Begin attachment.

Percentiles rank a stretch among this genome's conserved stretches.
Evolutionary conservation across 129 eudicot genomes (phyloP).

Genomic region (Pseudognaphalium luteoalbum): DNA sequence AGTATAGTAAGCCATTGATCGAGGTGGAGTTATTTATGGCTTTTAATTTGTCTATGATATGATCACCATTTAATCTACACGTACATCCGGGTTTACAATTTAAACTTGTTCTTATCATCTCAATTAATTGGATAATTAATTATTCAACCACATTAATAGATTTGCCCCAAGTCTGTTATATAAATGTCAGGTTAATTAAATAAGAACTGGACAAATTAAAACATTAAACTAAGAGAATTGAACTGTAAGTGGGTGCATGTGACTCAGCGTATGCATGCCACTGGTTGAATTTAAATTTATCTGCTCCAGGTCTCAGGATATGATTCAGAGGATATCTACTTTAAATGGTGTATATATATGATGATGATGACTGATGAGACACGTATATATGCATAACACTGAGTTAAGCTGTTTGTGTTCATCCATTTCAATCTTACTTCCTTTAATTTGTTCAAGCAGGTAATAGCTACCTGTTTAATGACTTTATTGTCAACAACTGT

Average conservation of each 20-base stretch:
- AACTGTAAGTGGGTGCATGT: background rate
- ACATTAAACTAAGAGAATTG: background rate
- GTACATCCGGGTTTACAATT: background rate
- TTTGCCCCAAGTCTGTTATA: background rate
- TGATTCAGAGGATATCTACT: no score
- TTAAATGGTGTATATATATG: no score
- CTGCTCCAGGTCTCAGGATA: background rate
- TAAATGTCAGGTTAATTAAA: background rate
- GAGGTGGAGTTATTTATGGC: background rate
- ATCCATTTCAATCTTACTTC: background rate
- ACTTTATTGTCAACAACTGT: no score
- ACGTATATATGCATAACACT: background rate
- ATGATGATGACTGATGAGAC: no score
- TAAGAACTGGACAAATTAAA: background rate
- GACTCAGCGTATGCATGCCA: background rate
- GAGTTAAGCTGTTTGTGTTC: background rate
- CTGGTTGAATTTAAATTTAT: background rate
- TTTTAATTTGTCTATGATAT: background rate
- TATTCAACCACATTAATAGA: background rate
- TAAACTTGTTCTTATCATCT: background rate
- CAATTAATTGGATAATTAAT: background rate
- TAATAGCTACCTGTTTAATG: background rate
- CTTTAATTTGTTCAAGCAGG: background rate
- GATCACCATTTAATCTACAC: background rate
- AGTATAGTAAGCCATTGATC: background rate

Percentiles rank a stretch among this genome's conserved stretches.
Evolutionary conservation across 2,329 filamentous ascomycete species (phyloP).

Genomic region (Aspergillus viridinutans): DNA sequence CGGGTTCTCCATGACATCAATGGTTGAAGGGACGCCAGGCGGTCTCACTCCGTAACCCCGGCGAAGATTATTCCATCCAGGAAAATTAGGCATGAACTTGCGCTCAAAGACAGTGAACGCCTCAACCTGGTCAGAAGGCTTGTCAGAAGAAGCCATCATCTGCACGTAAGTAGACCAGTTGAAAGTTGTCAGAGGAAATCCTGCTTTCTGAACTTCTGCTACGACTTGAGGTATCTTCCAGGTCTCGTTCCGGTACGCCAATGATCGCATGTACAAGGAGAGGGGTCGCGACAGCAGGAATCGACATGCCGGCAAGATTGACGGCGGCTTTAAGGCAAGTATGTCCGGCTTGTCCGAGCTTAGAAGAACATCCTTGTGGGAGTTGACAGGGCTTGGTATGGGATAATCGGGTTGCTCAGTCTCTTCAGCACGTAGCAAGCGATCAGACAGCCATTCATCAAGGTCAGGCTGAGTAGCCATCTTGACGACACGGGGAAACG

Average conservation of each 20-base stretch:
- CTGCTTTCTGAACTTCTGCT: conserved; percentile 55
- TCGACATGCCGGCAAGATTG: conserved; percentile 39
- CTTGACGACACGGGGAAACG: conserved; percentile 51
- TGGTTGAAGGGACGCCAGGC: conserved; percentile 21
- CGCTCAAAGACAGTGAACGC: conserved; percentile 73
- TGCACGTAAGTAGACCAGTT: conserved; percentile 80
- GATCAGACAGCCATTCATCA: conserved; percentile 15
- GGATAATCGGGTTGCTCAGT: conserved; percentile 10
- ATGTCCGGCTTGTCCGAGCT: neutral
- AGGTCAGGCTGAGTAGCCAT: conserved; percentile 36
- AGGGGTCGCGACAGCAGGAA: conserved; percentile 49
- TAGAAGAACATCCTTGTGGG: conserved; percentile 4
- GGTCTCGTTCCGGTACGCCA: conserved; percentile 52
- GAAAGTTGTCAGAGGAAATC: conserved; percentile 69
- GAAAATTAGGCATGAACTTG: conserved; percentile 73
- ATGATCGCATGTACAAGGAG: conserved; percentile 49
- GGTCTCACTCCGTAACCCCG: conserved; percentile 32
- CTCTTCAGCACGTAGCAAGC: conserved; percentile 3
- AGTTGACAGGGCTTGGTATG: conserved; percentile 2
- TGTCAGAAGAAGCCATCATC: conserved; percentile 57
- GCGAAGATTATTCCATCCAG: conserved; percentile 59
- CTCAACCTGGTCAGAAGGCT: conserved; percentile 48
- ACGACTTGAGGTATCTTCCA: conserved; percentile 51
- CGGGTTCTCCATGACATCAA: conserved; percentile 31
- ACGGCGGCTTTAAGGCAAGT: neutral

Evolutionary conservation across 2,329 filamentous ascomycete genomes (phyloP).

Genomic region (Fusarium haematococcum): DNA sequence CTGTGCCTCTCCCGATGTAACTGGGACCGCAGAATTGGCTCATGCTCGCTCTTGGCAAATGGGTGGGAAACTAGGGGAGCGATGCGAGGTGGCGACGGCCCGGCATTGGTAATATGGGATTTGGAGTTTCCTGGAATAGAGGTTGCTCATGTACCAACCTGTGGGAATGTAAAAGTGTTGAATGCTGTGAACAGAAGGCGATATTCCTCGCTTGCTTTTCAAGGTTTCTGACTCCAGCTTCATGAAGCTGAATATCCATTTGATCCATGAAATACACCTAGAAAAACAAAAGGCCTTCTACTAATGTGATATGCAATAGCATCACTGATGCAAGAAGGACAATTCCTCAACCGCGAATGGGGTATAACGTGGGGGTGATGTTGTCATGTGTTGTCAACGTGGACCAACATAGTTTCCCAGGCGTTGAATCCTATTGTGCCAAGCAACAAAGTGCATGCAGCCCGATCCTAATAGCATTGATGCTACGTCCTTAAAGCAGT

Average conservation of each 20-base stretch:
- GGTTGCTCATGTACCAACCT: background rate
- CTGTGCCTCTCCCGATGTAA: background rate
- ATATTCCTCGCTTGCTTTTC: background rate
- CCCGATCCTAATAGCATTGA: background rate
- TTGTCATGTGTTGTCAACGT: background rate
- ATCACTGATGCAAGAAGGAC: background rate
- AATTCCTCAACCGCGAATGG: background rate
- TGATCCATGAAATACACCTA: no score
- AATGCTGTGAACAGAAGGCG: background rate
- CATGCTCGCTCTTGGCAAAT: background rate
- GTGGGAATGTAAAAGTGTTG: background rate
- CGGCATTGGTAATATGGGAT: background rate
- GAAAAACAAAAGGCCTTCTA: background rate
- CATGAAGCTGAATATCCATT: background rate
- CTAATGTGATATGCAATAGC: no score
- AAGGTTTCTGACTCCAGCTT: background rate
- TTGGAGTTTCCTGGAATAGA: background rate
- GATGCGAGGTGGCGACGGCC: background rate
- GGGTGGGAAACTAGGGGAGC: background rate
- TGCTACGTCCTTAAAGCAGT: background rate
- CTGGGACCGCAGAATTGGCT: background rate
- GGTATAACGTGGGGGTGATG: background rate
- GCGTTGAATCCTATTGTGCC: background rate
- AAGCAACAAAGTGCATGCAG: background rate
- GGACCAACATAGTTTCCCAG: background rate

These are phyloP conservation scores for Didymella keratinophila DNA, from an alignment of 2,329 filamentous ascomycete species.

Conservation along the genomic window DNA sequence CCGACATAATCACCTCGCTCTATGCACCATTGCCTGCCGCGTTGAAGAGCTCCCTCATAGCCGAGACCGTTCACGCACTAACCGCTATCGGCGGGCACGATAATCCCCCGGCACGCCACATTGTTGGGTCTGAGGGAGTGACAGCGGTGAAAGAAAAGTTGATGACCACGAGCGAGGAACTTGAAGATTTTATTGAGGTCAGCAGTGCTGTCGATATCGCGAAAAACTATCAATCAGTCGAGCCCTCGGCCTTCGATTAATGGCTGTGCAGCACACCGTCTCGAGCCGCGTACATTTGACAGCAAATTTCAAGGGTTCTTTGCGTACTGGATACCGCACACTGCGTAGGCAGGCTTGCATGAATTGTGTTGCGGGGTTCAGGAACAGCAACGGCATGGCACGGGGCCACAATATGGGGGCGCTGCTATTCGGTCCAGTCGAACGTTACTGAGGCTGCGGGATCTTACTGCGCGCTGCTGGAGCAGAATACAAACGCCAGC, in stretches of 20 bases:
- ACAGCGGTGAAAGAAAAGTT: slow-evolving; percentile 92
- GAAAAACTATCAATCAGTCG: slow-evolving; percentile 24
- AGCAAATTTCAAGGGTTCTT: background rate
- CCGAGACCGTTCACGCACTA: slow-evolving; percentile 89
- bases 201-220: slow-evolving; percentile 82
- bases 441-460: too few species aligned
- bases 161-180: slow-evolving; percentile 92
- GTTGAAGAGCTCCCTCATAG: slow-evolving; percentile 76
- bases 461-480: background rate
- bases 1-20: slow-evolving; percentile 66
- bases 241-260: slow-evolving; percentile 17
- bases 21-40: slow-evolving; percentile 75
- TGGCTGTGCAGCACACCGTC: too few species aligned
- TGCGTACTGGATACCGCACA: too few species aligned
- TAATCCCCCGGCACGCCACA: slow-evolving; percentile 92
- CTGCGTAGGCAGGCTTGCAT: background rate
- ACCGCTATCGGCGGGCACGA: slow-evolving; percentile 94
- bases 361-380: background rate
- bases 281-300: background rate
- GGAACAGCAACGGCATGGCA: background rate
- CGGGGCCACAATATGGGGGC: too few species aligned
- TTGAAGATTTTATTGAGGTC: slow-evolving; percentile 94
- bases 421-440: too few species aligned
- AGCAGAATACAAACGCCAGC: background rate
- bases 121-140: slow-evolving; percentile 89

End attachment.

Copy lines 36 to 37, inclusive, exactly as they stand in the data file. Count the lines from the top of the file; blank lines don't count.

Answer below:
- CTTGACGACACGGGGAAACG: conserved; percentile 51
- TGGTTGAAGGGACGCCAGGC: conserved; percentile 21